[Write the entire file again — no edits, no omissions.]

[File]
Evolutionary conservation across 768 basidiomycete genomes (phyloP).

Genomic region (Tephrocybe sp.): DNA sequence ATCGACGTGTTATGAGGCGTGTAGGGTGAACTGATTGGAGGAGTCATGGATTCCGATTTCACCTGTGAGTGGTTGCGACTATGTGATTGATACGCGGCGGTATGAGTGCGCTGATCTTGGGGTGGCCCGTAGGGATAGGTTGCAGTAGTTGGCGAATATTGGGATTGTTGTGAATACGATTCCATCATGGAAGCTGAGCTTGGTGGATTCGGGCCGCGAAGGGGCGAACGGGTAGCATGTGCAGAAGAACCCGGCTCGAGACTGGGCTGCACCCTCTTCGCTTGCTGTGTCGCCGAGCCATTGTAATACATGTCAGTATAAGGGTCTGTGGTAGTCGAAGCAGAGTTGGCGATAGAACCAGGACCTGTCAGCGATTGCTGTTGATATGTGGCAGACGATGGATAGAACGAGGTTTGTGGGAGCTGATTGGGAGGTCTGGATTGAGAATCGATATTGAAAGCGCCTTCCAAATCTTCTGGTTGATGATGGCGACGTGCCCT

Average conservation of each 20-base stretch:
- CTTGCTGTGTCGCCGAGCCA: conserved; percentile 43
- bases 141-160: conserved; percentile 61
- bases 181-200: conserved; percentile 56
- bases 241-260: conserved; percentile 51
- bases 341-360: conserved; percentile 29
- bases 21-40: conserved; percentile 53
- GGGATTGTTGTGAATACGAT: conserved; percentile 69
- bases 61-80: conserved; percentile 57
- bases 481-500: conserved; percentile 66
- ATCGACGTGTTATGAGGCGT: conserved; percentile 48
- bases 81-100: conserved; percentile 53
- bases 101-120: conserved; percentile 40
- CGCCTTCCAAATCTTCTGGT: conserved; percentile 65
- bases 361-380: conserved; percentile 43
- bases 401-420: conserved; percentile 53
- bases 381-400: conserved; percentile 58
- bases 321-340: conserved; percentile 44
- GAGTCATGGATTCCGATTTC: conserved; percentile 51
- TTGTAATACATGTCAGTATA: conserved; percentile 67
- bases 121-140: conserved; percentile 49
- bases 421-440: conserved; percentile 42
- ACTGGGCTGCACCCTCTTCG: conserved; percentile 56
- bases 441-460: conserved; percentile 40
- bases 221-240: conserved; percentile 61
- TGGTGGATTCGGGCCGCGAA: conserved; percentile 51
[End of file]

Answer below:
Evolutionary conservation across 768 basidiomycete genomes (phyloP).

Genomic region (Tephrocybe sp.): DNA sequence ATCGACGTGTTATGAGGCGTGTAGGGTGAACTGATTGGAGGAGTCATGGATTCCGATTTCACCTGTGAGTGGTTGCGACTATGTGATTGATACGCGGCGGTATGAGTGCGCTGATCTTGGGGTGGCCCGTAGGGATAGGTTGCAGTAGTTGGCGAATATTGGGATTGTTGTGAATACGATTCCATCATGGAAGCTGAGCTTGGTGGATTCGGGCCGCGAAGGGGCGAACGGGTAGCATGTGCAGAAGAACCCGGCTCGAGACTGGGCTGCACCCTCTTCGCTTGCTGTGTCGCCGAGCCATTGTAATACATGTCAGTATAAGGGTCTGTGGTAGTCGAAGCAGAGTTGGCGATAGAACCAGGACCTGTCAGCGATTGCTGTTGATATGTGGCAGACGATGGATAGAACGAGGTTTGTGGGAGCTGATTGGGAGGTCTGGATTGAGAATCGATATTGAAAGCGCCTTCCAAATCTTCTGGTTGATGATGGCGACGTGCCCT

Average conservation of each 20-base stretch:
- CTTGCTGTGTCGCCGAGCCA: conserved; percentile 43
- bases 141-160: conserved; percentile 61
- bases 181-200: conserved; percentile 56
- bases 241-260: conserved; percentile 51
- bases 341-360: conserved; percentile 29
- bases 21-40: conserved; percentile 53
- GGGATTGTTGTGAATACGAT: conserved; percentile 69
- bases 61-80: conserved; percentile 57
- bases 481-500: conserved; percentile 66
- ATCGACGTGTTATGAGGCGT: conserved; percentile 48
- bases 81-100: conserved; percentile 53
- bases 101-120: conserved; percentile 40
- CGCCTTCCAAATCTTCTGGT: conserved; percentile 65
- bases 361-380: conserved; percentile 43
- bases 401-420: conserved; percentile 53
- bases 381-400: conserved; percentile 58
- bases 321-340: conserved; percentile 44
- GAGTCATGGATTCCGATTTC: conserved; percentile 51
- TTGTAATACATGTCAGTATA: conserved; percentile 67
- bases 121-140: conserved; percentile 49
- bases 421-440: conserved; percentile 42
- ACTGGGCTGCACCCTCTTCG: conserved; percentile 56
- bases 441-460: conserved; percentile 40
- bases 221-240: conserved; percentile 61
- TGGTGGATTCGGGCCGCGAA: conserved; percentile 51